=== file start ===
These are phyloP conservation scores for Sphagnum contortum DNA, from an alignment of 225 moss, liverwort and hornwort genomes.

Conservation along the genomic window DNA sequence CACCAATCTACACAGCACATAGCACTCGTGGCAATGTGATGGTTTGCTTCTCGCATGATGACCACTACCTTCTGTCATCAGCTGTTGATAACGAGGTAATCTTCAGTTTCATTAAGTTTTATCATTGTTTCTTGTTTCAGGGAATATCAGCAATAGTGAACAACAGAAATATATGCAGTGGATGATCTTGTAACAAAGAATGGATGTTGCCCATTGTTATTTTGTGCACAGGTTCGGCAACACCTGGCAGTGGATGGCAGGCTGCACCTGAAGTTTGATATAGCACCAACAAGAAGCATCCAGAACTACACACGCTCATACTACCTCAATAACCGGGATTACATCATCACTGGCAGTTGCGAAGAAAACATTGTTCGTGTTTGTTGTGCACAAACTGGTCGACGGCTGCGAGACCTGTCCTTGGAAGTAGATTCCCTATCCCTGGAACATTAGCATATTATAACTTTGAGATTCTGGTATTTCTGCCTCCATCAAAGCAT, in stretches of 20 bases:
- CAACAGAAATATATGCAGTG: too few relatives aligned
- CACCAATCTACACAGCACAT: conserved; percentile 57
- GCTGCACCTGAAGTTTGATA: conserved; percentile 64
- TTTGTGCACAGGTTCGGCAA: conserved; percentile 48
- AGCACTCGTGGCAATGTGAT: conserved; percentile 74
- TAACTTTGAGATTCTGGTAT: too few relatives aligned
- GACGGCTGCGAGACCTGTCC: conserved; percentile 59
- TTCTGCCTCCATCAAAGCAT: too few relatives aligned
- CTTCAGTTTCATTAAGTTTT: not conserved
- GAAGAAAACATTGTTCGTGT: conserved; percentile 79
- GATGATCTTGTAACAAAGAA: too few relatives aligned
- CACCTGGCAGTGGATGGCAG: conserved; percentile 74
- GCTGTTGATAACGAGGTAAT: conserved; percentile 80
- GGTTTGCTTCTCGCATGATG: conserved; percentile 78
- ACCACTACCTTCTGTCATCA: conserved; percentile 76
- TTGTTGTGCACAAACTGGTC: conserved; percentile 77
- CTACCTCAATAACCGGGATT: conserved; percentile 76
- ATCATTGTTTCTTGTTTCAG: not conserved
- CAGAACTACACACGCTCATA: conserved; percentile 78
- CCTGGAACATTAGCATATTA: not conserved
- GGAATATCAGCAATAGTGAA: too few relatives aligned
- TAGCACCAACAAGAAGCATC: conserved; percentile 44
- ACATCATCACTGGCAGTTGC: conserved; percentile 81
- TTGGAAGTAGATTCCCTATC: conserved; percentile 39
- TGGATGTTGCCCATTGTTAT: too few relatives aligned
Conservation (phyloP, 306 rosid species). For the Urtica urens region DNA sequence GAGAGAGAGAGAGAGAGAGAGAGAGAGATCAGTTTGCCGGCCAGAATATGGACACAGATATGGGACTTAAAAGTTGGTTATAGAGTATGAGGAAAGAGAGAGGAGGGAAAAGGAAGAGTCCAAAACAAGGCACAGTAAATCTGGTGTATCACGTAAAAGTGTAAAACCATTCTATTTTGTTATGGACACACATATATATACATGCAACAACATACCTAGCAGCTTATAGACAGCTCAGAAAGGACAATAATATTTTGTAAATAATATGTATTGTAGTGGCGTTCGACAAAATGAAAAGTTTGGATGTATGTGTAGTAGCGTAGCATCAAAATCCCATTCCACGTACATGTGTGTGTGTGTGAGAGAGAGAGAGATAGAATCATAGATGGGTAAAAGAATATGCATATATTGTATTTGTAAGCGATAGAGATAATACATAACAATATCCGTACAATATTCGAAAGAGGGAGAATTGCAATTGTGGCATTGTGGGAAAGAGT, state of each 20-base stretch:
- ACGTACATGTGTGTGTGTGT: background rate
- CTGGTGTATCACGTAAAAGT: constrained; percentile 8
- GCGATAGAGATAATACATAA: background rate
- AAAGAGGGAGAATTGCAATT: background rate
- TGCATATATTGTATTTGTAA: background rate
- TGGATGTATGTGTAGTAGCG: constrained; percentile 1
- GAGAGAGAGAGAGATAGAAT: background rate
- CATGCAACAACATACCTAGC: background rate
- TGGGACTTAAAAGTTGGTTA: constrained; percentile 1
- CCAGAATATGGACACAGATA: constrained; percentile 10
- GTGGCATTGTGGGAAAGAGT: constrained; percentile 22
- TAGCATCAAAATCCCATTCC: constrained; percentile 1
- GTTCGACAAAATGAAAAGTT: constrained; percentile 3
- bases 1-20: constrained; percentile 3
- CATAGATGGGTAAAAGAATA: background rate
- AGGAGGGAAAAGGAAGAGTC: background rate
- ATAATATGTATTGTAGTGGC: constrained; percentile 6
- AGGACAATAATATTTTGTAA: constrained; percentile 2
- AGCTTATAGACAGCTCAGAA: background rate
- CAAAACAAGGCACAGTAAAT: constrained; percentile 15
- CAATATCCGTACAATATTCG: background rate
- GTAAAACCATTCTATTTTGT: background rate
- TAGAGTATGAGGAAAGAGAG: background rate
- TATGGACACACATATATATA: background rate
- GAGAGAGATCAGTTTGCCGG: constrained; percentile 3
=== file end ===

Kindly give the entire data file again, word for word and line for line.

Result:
These are phyloP conservation scores for Sphagnum contortum DNA, from an alignment of 225 moss, liverwort and hornwort genomes.

Conservation along the genomic window DNA sequence CACCAATCTACACAGCACATAGCACTCGTGGCAATGTGATGGTTTGCTTCTCGCATGATGACCACTACCTTCTGTCATCAGCTGTTGATAACGAGGTAATCTTCAGTTTCATTAAGTTTTATCATTGTTTCTTGTTTCAGGGAATATCAGCAATAGTGAACAACAGAAATATATGCAGTGGATGATCTTGTAACAAAGAATGGATGTTGCCCATTGTTATTTTGTGCACAGGTTCGGCAACACCTGGCAGTGGATGGCAGGCTGCACCTGAAGTTTGATATAGCACCAACAAGAAGCATCCAGAACTACACACGCTCATACTACCTCAATAACCGGGATTACATCATCACTGGCAGTTGCGAAGAAAACATTGTTCGTGTTTGTTGTGCACAAACTGGTCGACGGCTGCGAGACCTGTCCTTGGAAGTAGATTCCCTATCCCTGGAACATTAGCATATTATAACTTTGAGATTCTGGTATTTCTGCCTCCATCAAAGCAT, in stretches of 20 bases:
- CAACAGAAATATATGCAGTG: too few relatives aligned
- CACCAATCTACACAGCACAT: conserved; percentile 57
- GCTGCACCTGAAGTTTGATA: conserved; percentile 64
- TTTGTGCACAGGTTCGGCAA: conserved; percentile 48
- AGCACTCGTGGCAATGTGAT: conserved; percentile 74
- TAACTTTGAGATTCTGGTAT: too few relatives aligned
- GACGGCTGCGAGACCTGTCC: conserved; percentile 59
- TTCTGCCTCCATCAAAGCAT: too few relatives aligned
- CTTCAGTTTCATTAAGTTTT: not conserved
- GAAGAAAACATTGTTCGTGT: conserved; percentile 79
- GATGATCTTGTAACAAAGAA: too few relatives aligned
- CACCTGGCAGTGGATGGCAG: conserved; percentile 74
- GCTGTTGATAACGAGGTAAT: conserved; percentile 80
- GGTTTGCTTCTCGCATGATG: conserved; percentile 78
- ACCACTACCTTCTGTCATCA: conserved; percentile 76
- TTGTTGTGCACAAACTGGTC: conserved; percentile 77
- CTACCTCAATAACCGGGATT: conserved; percentile 76
- ATCATTGTTTCTTGTTTCAG: not conserved
- CAGAACTACACACGCTCATA: conserved; percentile 78
- CCTGGAACATTAGCATATTA: not conserved
- GGAATATCAGCAATAGTGAA: too few relatives aligned
- TAGCACCAACAAGAAGCATC: conserved; percentile 44
- ACATCATCACTGGCAGTTGC: conserved; percentile 81
- TTGGAAGTAGATTCCCTATC: conserved; percentile 39
- TGGATGTTGCCCATTGTTAT: too few relatives aligned
Conservation (phyloP, 306 rosid species). For the Urtica urens region DNA sequence GAGAGAGAGAGAGAGAGAGAGAGAGAGATCAGTTTGCCGGCCAGAATATGGACACAGATATGGGACTTAAAAGTTGGTTATAGAGTATGAGGAAAGAGAGAGGAGGGAAAAGGAAGAGTCCAAAACAAGGCACAGTAAATCTGGTGTATCACGTAAAAGTGTAAAACCATTCTATTTTGTTATGGACACACATATATATACATGCAACAACATACCTAGCAGCTTATAGACAGCTCAGAAAGGACAATAATATTTTGTAAATAATATGTATTGTAGTGGCGTTCGACAAAATGAAAAGTTTGGATGTATGTGTAGTAGCGTAGCATCAAAATCCCATTCCACGTACATGTGTGTGTGTGTGAGAGAGAGAGAGATAGAATCATAGATGGGTAAAAGAATATGCATATATTGTATTTGTAAGCGATAGAGATAATACATAACAATATCCGTACAATATTCGAAAGAGGGAGAATTGCAATTGTGGCATTGTGGGAAAGAGT, state of each 20-base stretch:
- ACGTACATGTGTGTGTGTGT: background rate
- CTGGTGTATCACGTAAAAGT: constrained; percentile 8
- GCGATAGAGATAATACATAA: background rate
- AAAGAGGGAGAATTGCAATT: background rate
- TGCATATATTGTATTTGTAA: background rate
- TGGATGTATGTGTAGTAGCG: constrained; percentile 1
- GAGAGAGAGAGAGATAGAAT: background rate
- CATGCAACAACATACCTAGC: background rate
- TGGGACTTAAAAGTTGGTTA: constrained; percentile 1
- CCAGAATATGGACACAGATA: constrained; percentile 10
- GTGGCATTGTGGGAAAGAGT: constrained; percentile 22
- TAGCATCAAAATCCCATTCC: constrained; percentile 1
- GTTCGACAAAATGAAAAGTT: constrained; percentile 3
- bases 1-20: constrained; percentile 3
- CATAGATGGGTAAAAGAATA: background rate
- AGGAGGGAAAAGGAAGAGTC: background rate
- ATAATATGTATTGTAGTGGC: constrained; percentile 6
- AGGACAATAATATTTTGTAA: constrained; percentile 2
- AGCTTATAGACAGCTCAGAA: background rate
- CAAAACAAGGCACAGTAAAT: constrained; percentile 15
- CAATATCCGTACAATATTCG: background rate
- GTAAAACCATTCTATTTTGT: background rate
- TAGAGTATGAGGAAAGAGAG: background rate
- TATGGACACACATATATATA: background rate
- GAGAGAGATCAGTTTGCCGG: constrained; percentile 3